|Name : Kaifi Azmi|
|Full / Real Name : Kaifi Azmi / Akhtar Hussain Rizvi|
|Died : 10 May, 2002, Bombay|
|Notable Films : Aakhri Khat, Anupama, Arth, Chand Grahan, Haqeekat, Heer Ranjha, Kagaz Ke Phool, Pakeezah, Shama, Shola aur Shabnam|
|Contributed by : K Vijay Kumar|
Born to a family of landlords in Majwan in the district of Azamgarh, UP, Kaifi Azmi was fortunate in having a liberal and modern father. His father took up a job as a tahsildar in various small towns in Uttar Pradesh. Although his fater wanted Kaifi to have a modern "English" education, pressure from relatives who wanted him to be a theologian saw him admitted to the Sultan-ul-Madris seminary in Lucknow. He soon ran into trouble with the authorities there, organizing a union and launching a strike which ran one-and-a-half years. Once the strike was called off, Kaifi Azmi was expelled and there ended his relatives' ambitions. Denied the kind of education he and his father wanted, Kaifi Azmi took courses at Lucknow and Allahabad universities that helped him acquire a command over Urdu, Arabic and Persian.
Being something of a prodigy, he was initiated into the world of poetry at an early age and a ghazal he wrote while just eleven "itana to kisi ki zindagi me na khalal pade" was sung by Begum Akhtar and became a rage in pre-partition India. He abandoned his pursuit of the classical languages to join the Quit India movement in 1942 and in 1943, he became a card holding member of the Communist Party of India. His party work required him to move to Bombay and once there he balanced party work with his love for poetry and participation in mushairas. Once such mushaira took him to Hyderabad where he met Shaukat, his wife to be, a well known actress of theatre and film in her own right.
Although his initial work was in the familiar lovelorn style of ghazals and the established themes of Urdu poetry in general, his leftist ideas gave birth to a rich vein of socially conscious and inspiring poetry. Kaifi's involvement with the Communist Party lead to his association with the Indian People's Theatre Association of which he remained an active member, and even served as a President. He encouraged new writers and had their plays performed at Bhulabhai Desai hall, for Communist Party fund raisers.
Kaifi Azmi first started working in films as a story writer (Yahudi Ki Beti, 1956; Id Ka Chand, 1958). He served as dialogue writer for several films, notably Garam Hawa (1973) and Manthan (1976). He even acted in Naseem (1995), a brilliant performance as a rambling grandfather, against the backdrop of rising Hindu fanaticism and the destruction of the Babri Masjid on 6th Dec, 1992. But it was as a lyricist that he is best remembered, and it was as a lyricist that he was most productive.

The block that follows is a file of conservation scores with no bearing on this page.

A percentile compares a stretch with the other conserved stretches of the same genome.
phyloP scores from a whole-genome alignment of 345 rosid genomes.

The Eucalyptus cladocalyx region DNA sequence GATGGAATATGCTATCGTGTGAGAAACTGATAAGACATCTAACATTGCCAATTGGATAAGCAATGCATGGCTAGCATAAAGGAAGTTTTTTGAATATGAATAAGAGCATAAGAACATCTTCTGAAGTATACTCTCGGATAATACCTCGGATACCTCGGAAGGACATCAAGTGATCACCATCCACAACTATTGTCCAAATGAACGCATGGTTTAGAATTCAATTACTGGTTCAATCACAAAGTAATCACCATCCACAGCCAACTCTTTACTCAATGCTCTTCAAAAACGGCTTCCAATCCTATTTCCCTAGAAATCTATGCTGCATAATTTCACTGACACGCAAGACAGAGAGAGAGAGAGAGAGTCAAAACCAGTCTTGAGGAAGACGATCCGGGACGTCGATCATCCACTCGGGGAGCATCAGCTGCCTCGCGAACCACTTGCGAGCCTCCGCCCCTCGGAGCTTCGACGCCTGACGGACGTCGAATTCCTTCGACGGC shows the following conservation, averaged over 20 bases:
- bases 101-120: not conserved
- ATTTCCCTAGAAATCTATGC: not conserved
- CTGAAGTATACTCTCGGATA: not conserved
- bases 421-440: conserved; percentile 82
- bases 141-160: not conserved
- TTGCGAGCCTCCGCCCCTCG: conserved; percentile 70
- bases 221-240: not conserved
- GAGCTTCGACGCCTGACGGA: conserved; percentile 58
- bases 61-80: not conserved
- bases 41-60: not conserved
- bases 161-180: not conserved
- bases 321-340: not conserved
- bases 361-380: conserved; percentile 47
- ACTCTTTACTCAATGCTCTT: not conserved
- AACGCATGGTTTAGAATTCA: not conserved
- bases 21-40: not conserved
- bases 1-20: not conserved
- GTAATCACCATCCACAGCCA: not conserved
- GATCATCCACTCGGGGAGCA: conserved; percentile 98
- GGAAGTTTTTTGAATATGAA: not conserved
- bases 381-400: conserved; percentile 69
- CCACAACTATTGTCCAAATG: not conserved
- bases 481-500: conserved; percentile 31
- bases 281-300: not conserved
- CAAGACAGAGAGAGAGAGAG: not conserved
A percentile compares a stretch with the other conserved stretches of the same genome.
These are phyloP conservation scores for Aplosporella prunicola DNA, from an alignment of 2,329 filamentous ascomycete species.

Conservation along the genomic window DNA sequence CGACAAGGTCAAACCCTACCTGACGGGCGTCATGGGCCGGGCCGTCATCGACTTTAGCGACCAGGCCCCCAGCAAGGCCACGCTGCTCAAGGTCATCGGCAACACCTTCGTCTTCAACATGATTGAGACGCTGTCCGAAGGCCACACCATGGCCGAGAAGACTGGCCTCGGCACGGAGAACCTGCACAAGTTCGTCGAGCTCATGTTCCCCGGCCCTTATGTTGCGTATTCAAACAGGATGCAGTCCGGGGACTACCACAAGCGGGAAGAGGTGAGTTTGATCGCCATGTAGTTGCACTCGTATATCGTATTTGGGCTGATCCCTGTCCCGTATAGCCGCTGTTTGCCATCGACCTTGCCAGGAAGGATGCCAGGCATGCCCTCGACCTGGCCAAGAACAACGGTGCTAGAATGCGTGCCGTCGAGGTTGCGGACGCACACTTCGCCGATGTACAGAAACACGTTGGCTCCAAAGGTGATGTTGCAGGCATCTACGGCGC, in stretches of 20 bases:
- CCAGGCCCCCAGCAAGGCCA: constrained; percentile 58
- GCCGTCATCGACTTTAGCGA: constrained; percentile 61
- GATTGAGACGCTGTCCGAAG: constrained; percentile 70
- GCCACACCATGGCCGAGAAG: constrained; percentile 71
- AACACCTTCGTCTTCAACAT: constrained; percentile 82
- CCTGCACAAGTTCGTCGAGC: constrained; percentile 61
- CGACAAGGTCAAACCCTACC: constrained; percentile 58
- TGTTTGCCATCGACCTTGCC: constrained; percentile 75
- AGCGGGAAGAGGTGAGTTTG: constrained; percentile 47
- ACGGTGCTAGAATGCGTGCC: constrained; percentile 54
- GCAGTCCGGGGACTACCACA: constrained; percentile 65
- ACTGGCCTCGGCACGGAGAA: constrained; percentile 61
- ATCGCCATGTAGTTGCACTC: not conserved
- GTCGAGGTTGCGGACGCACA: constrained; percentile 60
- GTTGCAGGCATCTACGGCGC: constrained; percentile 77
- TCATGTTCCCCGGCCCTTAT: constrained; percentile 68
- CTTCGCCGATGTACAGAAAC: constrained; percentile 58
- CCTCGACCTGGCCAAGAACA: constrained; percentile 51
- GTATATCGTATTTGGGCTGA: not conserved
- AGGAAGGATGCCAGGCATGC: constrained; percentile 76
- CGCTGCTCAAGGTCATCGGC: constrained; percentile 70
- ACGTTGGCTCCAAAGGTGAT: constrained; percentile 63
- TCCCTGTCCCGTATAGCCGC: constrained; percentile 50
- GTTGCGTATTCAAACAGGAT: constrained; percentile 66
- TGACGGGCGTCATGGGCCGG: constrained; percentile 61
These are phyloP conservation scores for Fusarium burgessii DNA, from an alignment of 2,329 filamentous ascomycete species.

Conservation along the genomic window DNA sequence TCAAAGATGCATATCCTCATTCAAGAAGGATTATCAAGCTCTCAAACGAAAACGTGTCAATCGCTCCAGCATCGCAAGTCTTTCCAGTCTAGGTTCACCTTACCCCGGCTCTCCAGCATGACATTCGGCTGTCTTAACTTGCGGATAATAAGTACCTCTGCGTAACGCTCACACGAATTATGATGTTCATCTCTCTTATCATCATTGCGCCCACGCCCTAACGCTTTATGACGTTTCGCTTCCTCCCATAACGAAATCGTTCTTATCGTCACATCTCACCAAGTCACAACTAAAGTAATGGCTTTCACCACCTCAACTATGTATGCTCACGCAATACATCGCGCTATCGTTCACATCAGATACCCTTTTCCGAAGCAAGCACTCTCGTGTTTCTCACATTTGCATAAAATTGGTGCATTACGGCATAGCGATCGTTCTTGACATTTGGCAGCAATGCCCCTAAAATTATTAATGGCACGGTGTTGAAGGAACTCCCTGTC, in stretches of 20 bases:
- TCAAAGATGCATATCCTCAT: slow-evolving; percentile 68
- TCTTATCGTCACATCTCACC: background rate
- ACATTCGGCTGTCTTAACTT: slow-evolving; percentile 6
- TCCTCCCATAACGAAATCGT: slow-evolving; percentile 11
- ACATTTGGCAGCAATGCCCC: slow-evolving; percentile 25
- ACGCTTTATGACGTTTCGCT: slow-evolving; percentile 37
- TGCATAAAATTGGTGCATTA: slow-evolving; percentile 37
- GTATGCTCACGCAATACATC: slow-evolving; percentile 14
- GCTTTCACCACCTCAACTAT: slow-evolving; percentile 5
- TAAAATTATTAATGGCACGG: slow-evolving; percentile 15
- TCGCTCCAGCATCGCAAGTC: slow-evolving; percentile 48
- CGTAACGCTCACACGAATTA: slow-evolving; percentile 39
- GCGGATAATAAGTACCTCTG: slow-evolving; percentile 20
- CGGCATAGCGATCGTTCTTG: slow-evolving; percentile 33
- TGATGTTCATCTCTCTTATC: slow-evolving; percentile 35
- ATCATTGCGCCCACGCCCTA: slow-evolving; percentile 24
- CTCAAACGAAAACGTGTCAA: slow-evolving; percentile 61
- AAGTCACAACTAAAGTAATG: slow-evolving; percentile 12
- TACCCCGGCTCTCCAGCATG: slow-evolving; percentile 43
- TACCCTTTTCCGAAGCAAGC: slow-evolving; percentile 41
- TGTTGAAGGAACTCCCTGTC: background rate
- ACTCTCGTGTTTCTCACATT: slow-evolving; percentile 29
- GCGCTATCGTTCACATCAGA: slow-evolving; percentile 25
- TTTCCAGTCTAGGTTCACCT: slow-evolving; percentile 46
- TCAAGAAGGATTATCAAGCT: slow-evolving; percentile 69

Guru Dutt's Kagaz Ke Phool brought him his first success in the world of film music and lyrics. He wrote very chooily, forming a close association only with the like-minded Chetan Anand for whom he wrote in films like Haqeekat (kar chale ham fida jaan-o-tan sathiyo, ho ke majboor mujhe, main ye soch kar us ke dar se utha tha, zara si ahat hoti hai), Hindustan Ki Qasam (hai tere sath meri vafa, har taraf ab yahi afsane hain), Hanste Zakhm (tum jo mil gaye ho), Aakhri Khat (aur kuch der thahar, mere chanda mere nanhe, baharo mera jeevan bhi sanvaro). His poetry often had to stoop to conquer, and like Sahir, he adapted some of his non-film work for use in films - ho ke majboor mujhe being a case in point. Equally at home with ghazal (aap se pyar hua jata hai, Shama; jhuki jhuki si nazar, Arth), nazm (ho ke majboor muhje, Haqeekat), qawwali (achcha unhe dekha hai, Shankar Hussain) and unstructured verse (dekhi zamane ki yaari, Kagaz Ke Phool) his contribution to Hindi film music is as far reaching as it is excellent.
However, Chetan Anand's Heer Ranjha (1970) must remain his best work ever - a towering tour-de-force in which the entire dialogue of the film was written in verse. In Raj Kumar, he found an actor with enough panache to carry it off, and in Chetan Anand, a director who could best showcase it. The songs themselves are wonderful (ye duniya ye mehfil, milo na tum to, do dil toote do dil haare) - and there are times when dialogue segues into song and song morphs into dialogue - like in meri duniya me tum aayi.
He published three anthologies of poetry Aakhir-e-Shab, Jhankar and Awaara Sajde. Penguin India has also published a translation of his poems in English - Selected Poems Kaifi Azmi. He was the recepient of numerous awards (inclduing the Filmfare award for dialogue & screenplay for Garam Hawa), and is survived by his son, Baba Azmi (a noted cinematographer), daughter and actress Shabana, daughter-in-law Tanvi, a fine actress herself, and son-in-law Javed Akhtar, a successful lyricist himself.